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Konstantin Kudryashov:
Conceptual difference between Mockery and Prophecy
January 14, 2014 @ 10:47:20

In a new post to his site today Konstantin Kudryashov takes a look at two PHP testing tools and the differences/similarities between them - Mockery and Prophecy. Mockery is a mocking tool created by Pádraic Brady to make mocking simpler and Prophecy is more of a mocking framework, both for use in PHP unit testing.

Today I've been asked twice what's the difference between Mockery and Prophecy just to suddenly discover that I didn't clarify this aspect never before. Well, that's about time. If we were to remove all the syntactical and implementation differences between two libraries what we'll be left with is one really big conceptual difference and it's the fact that in contradiction to Mockery, Prophecy puts messaging (aka how objects communicate) before structure (aka when objects communicate).

He starts with a sample class (the usual "calculator" example) and shows how it would look to mock it out with each tool, setting return values for both the "getRating" and "setRating" methods. He enhances the tests a bit more to include an event dispatcher and raising an event. The approach is similar, but Prophecy uses something called "message binding" to more effectively handle changes to the class under test.

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Mocking with Phake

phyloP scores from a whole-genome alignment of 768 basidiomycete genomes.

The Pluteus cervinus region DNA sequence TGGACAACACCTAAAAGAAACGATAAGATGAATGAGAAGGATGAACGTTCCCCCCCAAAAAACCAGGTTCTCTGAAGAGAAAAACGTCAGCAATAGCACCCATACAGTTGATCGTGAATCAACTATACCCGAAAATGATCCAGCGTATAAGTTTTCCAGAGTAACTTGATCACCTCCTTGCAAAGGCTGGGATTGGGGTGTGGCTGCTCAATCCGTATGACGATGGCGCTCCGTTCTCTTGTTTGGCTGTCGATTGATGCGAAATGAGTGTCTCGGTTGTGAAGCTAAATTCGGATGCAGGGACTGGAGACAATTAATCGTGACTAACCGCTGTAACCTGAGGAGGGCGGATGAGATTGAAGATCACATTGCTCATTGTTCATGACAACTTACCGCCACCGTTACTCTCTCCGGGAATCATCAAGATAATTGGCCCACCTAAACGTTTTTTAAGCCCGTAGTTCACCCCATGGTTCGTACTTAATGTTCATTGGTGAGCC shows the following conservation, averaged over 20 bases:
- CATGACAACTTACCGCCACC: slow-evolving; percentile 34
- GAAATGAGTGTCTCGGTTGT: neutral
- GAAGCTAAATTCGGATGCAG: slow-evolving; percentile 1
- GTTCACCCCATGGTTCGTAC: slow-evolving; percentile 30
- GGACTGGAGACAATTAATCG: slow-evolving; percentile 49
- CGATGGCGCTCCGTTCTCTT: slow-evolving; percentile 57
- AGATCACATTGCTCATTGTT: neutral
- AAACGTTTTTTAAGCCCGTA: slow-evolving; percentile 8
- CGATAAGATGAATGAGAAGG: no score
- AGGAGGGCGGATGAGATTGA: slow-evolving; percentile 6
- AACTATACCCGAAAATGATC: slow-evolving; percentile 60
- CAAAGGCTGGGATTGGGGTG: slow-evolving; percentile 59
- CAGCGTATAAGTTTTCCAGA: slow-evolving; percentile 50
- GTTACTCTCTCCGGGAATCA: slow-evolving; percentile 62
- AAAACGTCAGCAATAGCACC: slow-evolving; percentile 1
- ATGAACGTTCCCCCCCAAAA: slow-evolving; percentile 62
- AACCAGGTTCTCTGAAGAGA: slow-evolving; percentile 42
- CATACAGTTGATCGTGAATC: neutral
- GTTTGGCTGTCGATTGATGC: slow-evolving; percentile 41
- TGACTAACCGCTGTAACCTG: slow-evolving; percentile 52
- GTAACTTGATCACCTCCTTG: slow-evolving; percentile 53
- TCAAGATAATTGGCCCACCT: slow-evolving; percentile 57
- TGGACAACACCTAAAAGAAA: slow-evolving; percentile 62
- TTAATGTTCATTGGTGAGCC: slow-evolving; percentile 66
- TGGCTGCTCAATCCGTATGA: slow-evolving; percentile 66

March 13, 2013 @ 12:53:26

On the QaFoo blog today there's a new tutorial posted showing you how to make unit test mocks with Phake, a testing tool that works a bit differently that other options (PHPUnit's own mocking and Mockery).

The use of Mock and Stub Objects is an important skill to learn when using Test Driven Development (TDD). Mock objects allow you to replace dependencies of an object with lookalikes, much like crash test dummies are used during automobile safety tests so humans aren't harmed. [...] Using Mocks in PHPUnit tests means using the built-in MockObjects library for quite some years. In the last years two contenders emerged that can be used as optional dependencies in PHPUnit. [...] This blog post introduces Phake, because it works quite differently than both PHPUnit Mock Objects and Mockery.

They include a code example of how to create mocks with Phake, showing it's different approach to defining the mocked methods. They explain each part of the code, detailing the use of the "when", "thenReturn" and "verify" methods. You can find out more about Phake and see other examples in the project's documentation.

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Zumba Engineering Blog:
Mocking Singleton PHP classes with PHPUnit
November 26, 2012 @ 09:51:04

On the Zumba Engineering blog today Chris Taylor has a new post about mocking in PHPUnit, specifically how to handle those pesky Singleton methods lurking around your codebase.

In many of our projects, utilities and vendor classes are implemented with a singleton pattern. [...] In this post, we'll cover a nice way to inject a PHPUnit mock object for use in testing methods that utilize singleton classes.

He starts by introducing mocking and how to use mock classes in PHPUnit with a simple "sayHello" example. Adding on another layer, he creates a "SomeclassMock" class, defining its own "expects" and "cleanup" methods. This class forces the Singleton method to act more like a regular non-static method and "resets" it after each use.